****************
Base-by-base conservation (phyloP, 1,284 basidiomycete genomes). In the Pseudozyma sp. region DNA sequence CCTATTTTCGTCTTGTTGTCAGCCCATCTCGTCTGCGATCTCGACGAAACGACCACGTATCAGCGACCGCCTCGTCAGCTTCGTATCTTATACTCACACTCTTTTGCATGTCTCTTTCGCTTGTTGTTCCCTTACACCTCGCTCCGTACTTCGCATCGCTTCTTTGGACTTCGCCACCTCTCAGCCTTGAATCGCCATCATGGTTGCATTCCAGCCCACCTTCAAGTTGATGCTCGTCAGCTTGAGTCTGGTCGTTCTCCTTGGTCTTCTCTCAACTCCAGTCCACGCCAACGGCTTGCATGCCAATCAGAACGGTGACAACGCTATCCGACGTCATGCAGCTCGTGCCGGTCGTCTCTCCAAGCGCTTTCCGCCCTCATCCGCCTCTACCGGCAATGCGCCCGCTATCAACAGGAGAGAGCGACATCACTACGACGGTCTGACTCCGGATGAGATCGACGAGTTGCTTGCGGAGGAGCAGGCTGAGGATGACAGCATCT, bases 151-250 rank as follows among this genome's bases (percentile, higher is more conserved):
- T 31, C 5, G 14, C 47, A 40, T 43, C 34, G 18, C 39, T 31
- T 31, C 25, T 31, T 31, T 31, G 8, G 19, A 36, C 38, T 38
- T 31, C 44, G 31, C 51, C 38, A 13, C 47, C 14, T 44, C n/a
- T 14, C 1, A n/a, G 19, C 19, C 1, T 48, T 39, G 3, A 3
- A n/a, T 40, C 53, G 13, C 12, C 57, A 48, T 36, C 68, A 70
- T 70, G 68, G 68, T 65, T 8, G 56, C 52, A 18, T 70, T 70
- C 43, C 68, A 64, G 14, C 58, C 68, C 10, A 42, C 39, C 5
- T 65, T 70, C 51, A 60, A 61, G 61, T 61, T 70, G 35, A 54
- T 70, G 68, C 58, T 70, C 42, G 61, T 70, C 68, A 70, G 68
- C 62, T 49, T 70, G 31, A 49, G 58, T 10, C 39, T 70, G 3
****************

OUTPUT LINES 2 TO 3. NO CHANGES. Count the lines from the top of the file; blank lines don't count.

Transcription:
- T 31, C 5, G 14, C 47, A 40, T 43, C 34, G 18, C 39, T 31
- T 31, C 25, T 31, T 31, T 31, G 8, G 19, A 36, C 38, T 38